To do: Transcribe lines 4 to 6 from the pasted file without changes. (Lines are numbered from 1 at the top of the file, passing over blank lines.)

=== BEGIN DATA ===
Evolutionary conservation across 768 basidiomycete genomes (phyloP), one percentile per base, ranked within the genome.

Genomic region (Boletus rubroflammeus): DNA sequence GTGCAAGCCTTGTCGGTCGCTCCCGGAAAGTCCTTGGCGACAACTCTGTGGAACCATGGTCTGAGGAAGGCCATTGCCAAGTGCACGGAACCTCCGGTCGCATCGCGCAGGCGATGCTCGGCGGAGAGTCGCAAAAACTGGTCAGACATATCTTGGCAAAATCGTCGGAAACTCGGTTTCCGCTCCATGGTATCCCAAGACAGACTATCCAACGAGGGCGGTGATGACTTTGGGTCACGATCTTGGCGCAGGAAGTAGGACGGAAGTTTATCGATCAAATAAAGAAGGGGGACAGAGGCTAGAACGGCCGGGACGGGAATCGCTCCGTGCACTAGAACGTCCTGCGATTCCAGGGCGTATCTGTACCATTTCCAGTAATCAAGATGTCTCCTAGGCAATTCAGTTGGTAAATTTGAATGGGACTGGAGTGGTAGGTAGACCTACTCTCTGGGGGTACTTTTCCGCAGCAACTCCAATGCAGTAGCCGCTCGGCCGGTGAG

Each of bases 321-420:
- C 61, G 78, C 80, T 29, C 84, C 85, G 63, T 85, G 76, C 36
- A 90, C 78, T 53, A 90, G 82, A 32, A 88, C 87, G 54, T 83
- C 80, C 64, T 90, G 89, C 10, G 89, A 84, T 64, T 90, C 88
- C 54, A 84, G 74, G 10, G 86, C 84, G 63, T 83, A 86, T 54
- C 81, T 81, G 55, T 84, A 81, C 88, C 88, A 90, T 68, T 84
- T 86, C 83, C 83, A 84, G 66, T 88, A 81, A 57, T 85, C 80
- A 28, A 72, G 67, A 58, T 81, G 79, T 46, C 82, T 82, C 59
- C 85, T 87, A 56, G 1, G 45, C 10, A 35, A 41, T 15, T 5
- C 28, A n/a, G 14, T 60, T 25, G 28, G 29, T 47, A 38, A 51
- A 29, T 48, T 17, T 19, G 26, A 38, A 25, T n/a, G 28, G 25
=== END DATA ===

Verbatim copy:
- C 61, G 78, C 80, T 29, C 84, C 85, G 63, T 85, G 76, C 36
- A 90, C 78, T 53, A 90, G 82, A 32, A 88, C 87, G 54, T 83
- C 80, C 64, T 90, G 89, C 10, G 89, A 84, T 64, T 90, C 88